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M

mc497

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hi everyone,
Im brand new to the forum and need some advice regarding C&G 2392.
Basically im in the property maintenance business, and have for a long time been looking at becoming a domestic installer. Ive been down to the local training provider today and they have told me that they can offer me a tailor made course of part p and 17th edition, as i do have some electrical knowledge and experience. When I asked about the C&G 2392 he told me that i did not have to do this to certify my own work...?
Is this correct...?
Also, how is business lately for all you sparkies, has the slow down affected you quite as much as it has me...?
Cheers everyone, any help much appreciated...!
 
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S

Shakey

  • Thread Starter Thread Starter
  • #2
hi everyone,
Im brand new to the forum and need some advice regarding C&G 2392.
Basically im in the property maintenance business, and have for a long time been looking at becoming a domestic installer. Ive been down to the local training provider today and they have told me that they can offer me a tailor made course of part p and 17th edition, as i do have some electrical knowledge and experience. When I asked about the C&G 2392 he told me that i did not have to do this to certify my own work...?
Is this correct...?
Also, how is business lately for all you sparkies, has the slow down affected you quite as much as it has me...?
Cheers everyone, any help much appreciated...!
They are absolutely correct

I teach these courses , including the 2392.

Assuming the 'Part P' you refer to is the EAL Domestic Electrical Installers qual, this includes modules on inspection and testing (Initial Verification)

The 2392 is based on intitial verification and is Level 2, the same as the EAL course. The EAL course allows you to design, install, test, inspect and certify your own work in a domestic premises

Many of my EAL students go on to do the 2392 for two reasons:

A. They accept that 2391 is a step too far for them (at their present experience level) so they take the easier 2392 is a formal proof of inspecting and testing abilities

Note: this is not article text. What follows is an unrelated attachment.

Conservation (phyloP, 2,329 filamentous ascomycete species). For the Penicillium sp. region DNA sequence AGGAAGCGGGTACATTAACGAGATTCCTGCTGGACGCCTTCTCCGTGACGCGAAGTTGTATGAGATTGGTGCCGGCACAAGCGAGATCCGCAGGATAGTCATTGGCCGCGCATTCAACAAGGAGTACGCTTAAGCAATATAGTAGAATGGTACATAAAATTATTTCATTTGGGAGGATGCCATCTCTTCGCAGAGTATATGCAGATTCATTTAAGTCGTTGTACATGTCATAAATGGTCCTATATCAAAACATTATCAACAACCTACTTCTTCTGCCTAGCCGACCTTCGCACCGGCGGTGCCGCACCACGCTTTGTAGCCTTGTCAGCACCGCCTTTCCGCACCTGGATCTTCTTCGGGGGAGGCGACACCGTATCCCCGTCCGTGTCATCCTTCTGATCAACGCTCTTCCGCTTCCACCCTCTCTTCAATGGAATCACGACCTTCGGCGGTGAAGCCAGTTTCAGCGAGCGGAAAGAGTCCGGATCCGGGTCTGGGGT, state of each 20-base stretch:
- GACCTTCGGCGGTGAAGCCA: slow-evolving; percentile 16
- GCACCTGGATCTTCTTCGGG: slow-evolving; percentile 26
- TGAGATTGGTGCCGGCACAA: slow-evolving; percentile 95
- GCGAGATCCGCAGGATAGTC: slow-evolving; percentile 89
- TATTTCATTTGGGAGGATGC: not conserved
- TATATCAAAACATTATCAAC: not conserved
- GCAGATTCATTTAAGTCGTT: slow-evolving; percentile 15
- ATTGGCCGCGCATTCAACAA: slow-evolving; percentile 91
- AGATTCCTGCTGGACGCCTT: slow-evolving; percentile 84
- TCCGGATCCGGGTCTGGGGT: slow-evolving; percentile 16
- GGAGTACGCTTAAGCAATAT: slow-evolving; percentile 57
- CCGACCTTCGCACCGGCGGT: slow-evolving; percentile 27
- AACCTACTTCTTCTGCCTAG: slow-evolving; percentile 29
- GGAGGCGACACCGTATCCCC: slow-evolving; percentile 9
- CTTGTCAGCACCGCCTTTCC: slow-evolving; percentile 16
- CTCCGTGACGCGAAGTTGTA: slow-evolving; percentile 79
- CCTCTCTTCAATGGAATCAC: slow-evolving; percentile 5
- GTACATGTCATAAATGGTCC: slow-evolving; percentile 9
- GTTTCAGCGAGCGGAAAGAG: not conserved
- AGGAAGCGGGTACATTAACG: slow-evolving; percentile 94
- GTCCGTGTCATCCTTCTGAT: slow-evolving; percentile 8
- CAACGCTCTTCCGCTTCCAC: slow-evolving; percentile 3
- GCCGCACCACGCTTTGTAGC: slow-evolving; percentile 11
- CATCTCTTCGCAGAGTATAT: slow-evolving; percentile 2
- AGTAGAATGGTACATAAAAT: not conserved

and / or

B. Whilst people generally know about the EAL course, they may not appreciate the amount of inspecting and testing you do on the course (with me anyway) so the 2392, again, is a formal certificate to back that up.

Some use as it purely as a stepping stone to 2391 and find it helps them GREATLY
:)
 
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M

mc497

  • Thread Starter Thread Starter
  • #3
Hi Shakey,
Exactly as you said that the 2392 is really a stepping stone as such to the full 2391, is exactly what the people I saw today have said.
The tutor I spoke to said that alot of people find the 2391 quite difficult and that a good option for me would be to do the part p, and 17th edition, and than after say six months and a bit more experience I could go for the 2391.
Still, even though you can certify your own work without the 2392, I suppose it is still nice to hold the certificate as some sort of proof of your testing abilities..! What do you think, is it worth the extra money to do the 2392......?
 
S

Shakey

  • Thread Starter Thread Starter
  • #4
Hi Shakey,
Exactly as you said that the 2392 is really a stepping stone as such to the full 2391, is exactly what the people I saw today have said.
The tutor I spoke to said that alot of people find the 2391 quite difficult and that a good option for me would be to do the part p, and 17th edition, and than after say six months and a bit more experience I could go for the 2391.
Still, even though you can certify your own work without the 2392, I suppose it is still nice to hold the certificate as some sort of proof of your testing abilities..! What do you think, is it worth the extra money to do the 2392......?